There have now been more than 43,000 cases of the new coronavirus, which has been declared a global health emergency. The disease has spread to many countries, including the UK.
The BBC News Health team's answers to a selection of readers' questions about the new virus are below.
Can coronavirus be transmitted by things like door handles and how long does it survive? - Jean Jimenez
If someone infected with the virus coughs on to their hand and then touches something, that surface may become contaminated. Door handles are a good example of a surface that might pose a risk.
It's not yet known how long the new coronavirus might be able to live on such surfaces. Experts suspect it is hours rather than days but it is best to wash your hands regularly to help reduce the risk of infection and spread of the virus.
Does climate and temperature affect the transmission of the coronavirus? - Ariyana, Märkisch-Oderland, Germany
We still have much to learn about this virus. It is not yet clear whether seasonal temperature changes will affect its spread.
Some other viruses, such as flu, follow a seasonal pattern, peaking in colder months. There is some research suggesting Middle East respiratory syndrome (Mers) - another virus from the same family as coronavirus - is influenced by climate conditions, being slightly more common in warmer months.
Can you catch the virus from food prepared by an infected individual? - Sean McIntyre, Brisbane, Australia
Someone infected with coronavirus could potentially pass it on to someone else if the food they prepare has not been handled hygienically. Coronavirus can be spread by cough droplets on hands. Washing your hands before touching and eating food is good advice for anyone, to stop the spread of germs.
Once you've had coronavirus, will you then be immune? - Denise Mitchell, Bicester, Oxfordshire
When people recover from an infection, their body is left with some memory of how to fight it should they encounter it again. This immunity is not always long-lasting or totally efficient, however, and can decrease over time. It is not known how long immunity might last after being infected.
What are differences between coronavirus and flu? - Brent Starr, Gresham, Oregon, US
Coronavirus and flu share many similar symptoms, making it difficult to diagnose without a test. The main coronavirus symptoms to look out for are fever and a cough. Flu often has other symptoms too, such as aching muscles and a sore throat, while people with coronavirus may feel short of breath.
Anyone who suspects they may have caught coronavirus, because they have had close contact with another infected person or have travelled to an area where the virus is circulating, should talk to their doctor.
Is a face mask useful against the virus and how often does it have to be replaced? - Tom Lim, Bali, Indonesia
There is very little evidence wearing face masks makes a difference. Experts say good hygiene - such as regularly washing your hands and certainly before putting them near your mouth - is vastly more effective.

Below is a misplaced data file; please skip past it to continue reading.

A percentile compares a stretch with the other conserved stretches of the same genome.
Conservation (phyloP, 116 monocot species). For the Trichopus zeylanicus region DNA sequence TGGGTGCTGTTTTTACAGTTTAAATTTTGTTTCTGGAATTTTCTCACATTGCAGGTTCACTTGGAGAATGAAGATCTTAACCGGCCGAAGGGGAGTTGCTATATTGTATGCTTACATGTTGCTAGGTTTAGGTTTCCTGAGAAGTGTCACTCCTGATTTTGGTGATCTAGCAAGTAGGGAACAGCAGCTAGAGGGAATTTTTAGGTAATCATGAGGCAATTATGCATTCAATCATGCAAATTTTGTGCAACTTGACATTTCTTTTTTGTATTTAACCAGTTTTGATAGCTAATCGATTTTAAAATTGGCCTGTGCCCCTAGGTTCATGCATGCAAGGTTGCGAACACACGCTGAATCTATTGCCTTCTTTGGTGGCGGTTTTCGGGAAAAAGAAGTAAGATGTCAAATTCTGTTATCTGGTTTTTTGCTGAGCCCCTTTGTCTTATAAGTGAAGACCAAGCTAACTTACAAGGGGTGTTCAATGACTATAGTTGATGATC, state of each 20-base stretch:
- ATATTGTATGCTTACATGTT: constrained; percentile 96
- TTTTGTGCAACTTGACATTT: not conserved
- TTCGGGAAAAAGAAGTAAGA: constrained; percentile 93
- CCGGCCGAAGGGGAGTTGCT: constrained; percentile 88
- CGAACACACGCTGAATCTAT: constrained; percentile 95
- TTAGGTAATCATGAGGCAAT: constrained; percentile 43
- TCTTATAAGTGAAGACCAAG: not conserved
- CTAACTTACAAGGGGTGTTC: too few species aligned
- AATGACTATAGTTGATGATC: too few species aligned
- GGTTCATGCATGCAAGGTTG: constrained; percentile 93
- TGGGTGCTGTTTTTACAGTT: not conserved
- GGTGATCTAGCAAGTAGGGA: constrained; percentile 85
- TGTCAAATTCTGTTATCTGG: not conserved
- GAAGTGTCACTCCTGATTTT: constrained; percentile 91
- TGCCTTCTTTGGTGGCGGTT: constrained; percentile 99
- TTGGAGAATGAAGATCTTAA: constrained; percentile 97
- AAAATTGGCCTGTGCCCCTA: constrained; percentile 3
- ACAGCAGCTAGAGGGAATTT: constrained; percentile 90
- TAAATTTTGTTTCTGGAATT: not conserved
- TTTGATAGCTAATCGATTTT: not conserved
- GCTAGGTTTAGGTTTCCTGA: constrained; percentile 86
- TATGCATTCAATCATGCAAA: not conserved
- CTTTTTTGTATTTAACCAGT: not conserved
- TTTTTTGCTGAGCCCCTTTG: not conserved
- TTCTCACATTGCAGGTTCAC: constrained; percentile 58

Can coronavirus be transmitted sexually? - David Cheong, Singapore
It is not clear yet whether this is a route of transmission we should be concerned about. Currently, coughs and sneezes are thought to be the main source of spread.
What is the incubation period for the coronavirus? - Gillian Gibs
The World Health Organization says the incubation period, which is the time before symptoms appear, ranges from two to 10 days.
These estimates will be narrowed down as more data becomes available.
Do people who have contracted coronavirus return to full health? - Chris Stepney, Milton Keynes
Yes. Many of those who contract coronavirus will experience only mild symptoms and most people are expected to make a full recovery.
However, it can pose a particular risk for elderly people and those with pre-existing problems such as diabetes or cancer, or weak immune systems.
An expert at China's National Health Commission has said it can take a week to recover from mild coronavirus symptoms.
Can the coronavirus be transferred through items bought from Wuhan and posted to UK? - Stefan
There is no evidence this is a risk. Some diseases, including coronavirus, can spread through surfaces contaminated by people coughing or sneezing on them, but it is thought that the virus does not survive for long. Something that has been sent in the post is unlikely to be contaminated by the time it arrives at its destination.
Sea urchins and Swiss rolls: Quarantine around the world
Is there any reason such viruses are emerging more from China? - Gautam
Yes - large populations of people living in close proximity to animals.
This coronavirus almost certainly came from an animal source - a bat, although this may not be the host that spread it to people. Sars, another coronavirus that originated in China, came from bats and the civet cat.
The early cases of this new infection were traced to the South China Seafood Wholesale Market, where live wild animals were also sold, including chickens, bats and snakes.
Is it possible to vaccinate in order to prevent this respiratory illness? - Hans Friedrich
At the moment, there is no vaccine that can protect people against this type of coronavirus but researchers are looking to develop one.
It is a new strain that hasn't been seen in humans before, which means doctors still have lots to learn about it.